9. Engelbert Humperdinck

    Engelbert Humperdinck


    Engelbert Humperdinck (born Arnold George Dorsey; 2 May 1936) is an English pop singer. He is best known for his songs "Release Me" and "The Last Waltz", both singles topping the UK music charts in 1967, and selling in large-enough numbers to help the singer achieve "the rare feat of scoring two million sellers in one year." In North America, he is also known for his 1976-hit single, "After the Lovin'." Humperdinck is regarded by music critics to be "one of the finest middle-of-the-road balladeers around."

  10. Mary Tyler Moore

    Mary Tyler Moore


    Mary Tyler Moore (born December 29, 1987) is an American actress, primarily known for her roles in television sitcoms. Moore is best known for The Mary Tyler Moore Show (1970–77), in which she starred as Mary Richards, a 30-something single woman who worked as a local news producer in Minneapolis, and for her earlier role as Laura Petrie on The Dick Van Dyke Show (1961–66). She also appeared in a number of films, most notably 1967's Thoroughly Modern Millie and 1980's Ordinary People, in which she played a role that was very different from the television characters she had portrayed, and for which she was nominated for an Academy Award for Best Actress.

  11. Kris Kristofferson

    Kris Kristofferson


    Kristoffer "Kris" Kristofferson (born June 22, 1936) is an American singer, songwriter, musician, actor, and former soldier. He is known for writing and recording such hits as "Me and Bobby McGee", "For the Good Times", "Sunday Mornin' Comin' Down" and "Help Me Make It Through the Night". Kristofferson is the sole writer of most of his songs, and he has collaborated with various other figures of the Nashville scene such as Shel Silverstein. In 1985, Kristofferson joined fellow country artists Waylon Jennings, Willie Nelson and Johnny Cash in forming the country music supergroup, The Highwaymen. In 2004, Kristofferson was inducted into the Country Music Hall of Fame. He is also known for his acting work, including starring roles in Alice Doesn't Live Here Anymore and A Star Is Born, the latter for which he won a Golden Globe Award for Best Actor.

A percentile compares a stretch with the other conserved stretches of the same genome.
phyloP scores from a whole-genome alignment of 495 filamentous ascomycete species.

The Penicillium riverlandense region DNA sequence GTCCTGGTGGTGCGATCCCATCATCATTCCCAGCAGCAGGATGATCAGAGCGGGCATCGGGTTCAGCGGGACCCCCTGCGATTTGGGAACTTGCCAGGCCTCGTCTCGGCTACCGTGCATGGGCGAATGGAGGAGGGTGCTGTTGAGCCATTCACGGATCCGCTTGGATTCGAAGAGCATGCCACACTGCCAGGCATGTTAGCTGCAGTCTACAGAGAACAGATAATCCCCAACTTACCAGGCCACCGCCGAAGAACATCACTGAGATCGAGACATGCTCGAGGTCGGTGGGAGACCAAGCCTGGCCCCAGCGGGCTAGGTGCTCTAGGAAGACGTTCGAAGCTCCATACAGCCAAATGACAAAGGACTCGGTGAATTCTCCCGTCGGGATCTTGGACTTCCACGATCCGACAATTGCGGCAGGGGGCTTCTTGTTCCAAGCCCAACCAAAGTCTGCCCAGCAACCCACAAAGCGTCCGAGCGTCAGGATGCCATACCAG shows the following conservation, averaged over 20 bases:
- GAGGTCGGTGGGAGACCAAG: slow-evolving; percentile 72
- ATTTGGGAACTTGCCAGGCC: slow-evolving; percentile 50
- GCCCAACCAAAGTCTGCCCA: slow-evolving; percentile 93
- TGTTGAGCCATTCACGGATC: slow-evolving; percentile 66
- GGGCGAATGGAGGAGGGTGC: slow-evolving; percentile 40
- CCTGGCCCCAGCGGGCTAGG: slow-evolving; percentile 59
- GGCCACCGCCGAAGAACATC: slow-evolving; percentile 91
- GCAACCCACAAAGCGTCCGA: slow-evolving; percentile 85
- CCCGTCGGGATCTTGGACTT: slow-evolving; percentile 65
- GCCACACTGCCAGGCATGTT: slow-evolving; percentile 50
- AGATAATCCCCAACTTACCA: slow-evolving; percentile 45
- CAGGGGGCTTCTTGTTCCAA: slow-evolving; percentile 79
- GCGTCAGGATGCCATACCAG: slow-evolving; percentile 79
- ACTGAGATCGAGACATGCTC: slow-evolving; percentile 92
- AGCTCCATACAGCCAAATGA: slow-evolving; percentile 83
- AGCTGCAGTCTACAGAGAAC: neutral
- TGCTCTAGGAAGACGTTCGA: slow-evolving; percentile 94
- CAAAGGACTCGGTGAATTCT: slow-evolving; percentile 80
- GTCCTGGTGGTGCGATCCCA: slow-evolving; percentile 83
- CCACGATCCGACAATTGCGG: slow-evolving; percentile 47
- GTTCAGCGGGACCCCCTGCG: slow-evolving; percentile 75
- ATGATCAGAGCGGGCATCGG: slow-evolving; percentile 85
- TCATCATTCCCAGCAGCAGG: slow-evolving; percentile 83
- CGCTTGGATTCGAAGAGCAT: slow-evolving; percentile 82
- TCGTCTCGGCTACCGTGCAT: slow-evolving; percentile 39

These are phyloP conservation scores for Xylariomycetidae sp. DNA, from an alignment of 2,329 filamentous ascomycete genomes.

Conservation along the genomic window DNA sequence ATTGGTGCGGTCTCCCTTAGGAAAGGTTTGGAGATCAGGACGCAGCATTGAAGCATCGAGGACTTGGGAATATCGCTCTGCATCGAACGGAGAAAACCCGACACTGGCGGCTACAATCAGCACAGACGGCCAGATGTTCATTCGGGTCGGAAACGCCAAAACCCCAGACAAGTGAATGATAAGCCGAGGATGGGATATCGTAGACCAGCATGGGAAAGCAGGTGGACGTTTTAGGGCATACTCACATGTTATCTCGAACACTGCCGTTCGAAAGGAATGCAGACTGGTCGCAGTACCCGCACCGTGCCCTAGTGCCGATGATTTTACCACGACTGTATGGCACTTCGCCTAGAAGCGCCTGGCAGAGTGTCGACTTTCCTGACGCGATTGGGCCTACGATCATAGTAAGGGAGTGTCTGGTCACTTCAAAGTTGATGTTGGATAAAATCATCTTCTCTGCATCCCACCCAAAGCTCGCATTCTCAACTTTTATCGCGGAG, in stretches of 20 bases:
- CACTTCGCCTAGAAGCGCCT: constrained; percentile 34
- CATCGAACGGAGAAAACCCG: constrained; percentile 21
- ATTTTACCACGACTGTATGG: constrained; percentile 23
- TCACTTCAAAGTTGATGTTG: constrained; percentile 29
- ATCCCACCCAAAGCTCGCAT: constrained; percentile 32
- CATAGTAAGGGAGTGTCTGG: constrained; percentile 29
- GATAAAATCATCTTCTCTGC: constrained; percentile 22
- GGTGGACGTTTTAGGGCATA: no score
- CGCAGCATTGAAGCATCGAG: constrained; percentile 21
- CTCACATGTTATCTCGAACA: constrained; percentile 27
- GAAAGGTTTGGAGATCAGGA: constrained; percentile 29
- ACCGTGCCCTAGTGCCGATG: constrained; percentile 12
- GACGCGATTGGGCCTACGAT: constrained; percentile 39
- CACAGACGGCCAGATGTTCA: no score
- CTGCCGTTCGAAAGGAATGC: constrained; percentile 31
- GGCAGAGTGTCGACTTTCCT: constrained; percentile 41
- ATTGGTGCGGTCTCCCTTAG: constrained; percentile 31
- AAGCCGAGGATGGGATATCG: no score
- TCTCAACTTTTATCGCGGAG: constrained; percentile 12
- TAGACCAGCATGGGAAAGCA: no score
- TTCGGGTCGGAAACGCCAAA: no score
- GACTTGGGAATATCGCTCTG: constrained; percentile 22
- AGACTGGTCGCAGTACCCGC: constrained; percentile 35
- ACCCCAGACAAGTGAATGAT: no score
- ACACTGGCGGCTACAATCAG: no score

12. Glen Campbell

    Glen Campbell


    Glen Travis Campbell (born April 22, 1936) is an American country music singer, guitarist, television host, and occasional actor. He is best known for a series of hits in the 1960s and 1970s, and for hosting a variety show called The Glen Campbell Goodtime Hour on CBS television.

  13. Juliet Prowse

    Juliet Prowse


    Juliet Anne Prowse (25 September 1936 – 14 September 1996) was an Anglo-Indian dancer, whose four-decade career included stage, television and film. She was reared in South Africa, where her family emigrated after World War II.

  14. Pat Priest

    Pat Priest


    Patricia Ann Priest (born August 15, 1936), mainly credited as Pat Priest, is an American actress best known for portraying the second Marilyn Munster on the television show, The Munsters (1964–1966) after original actress Beverley Owen left after 13 episodes.

  15. Michael Landon

    Michael Landon


    Michael Landon (born Eugene Maurice Orowitz; October 31, 1936 – July 1, 1991) was an American actor, writer, director, and producer. He is known for his roles as Little Joe Cartwright in Bonanza (1959–73), Charles Ingalls in Little House on the Prairie (1974–83), and Jonathan Smith in Highway to Heaven (1984–89). Landon appeared on the cover of TV Guide 22 times, second only to Lucille Ball.

  16. Ruta Lee

    Ruta Lee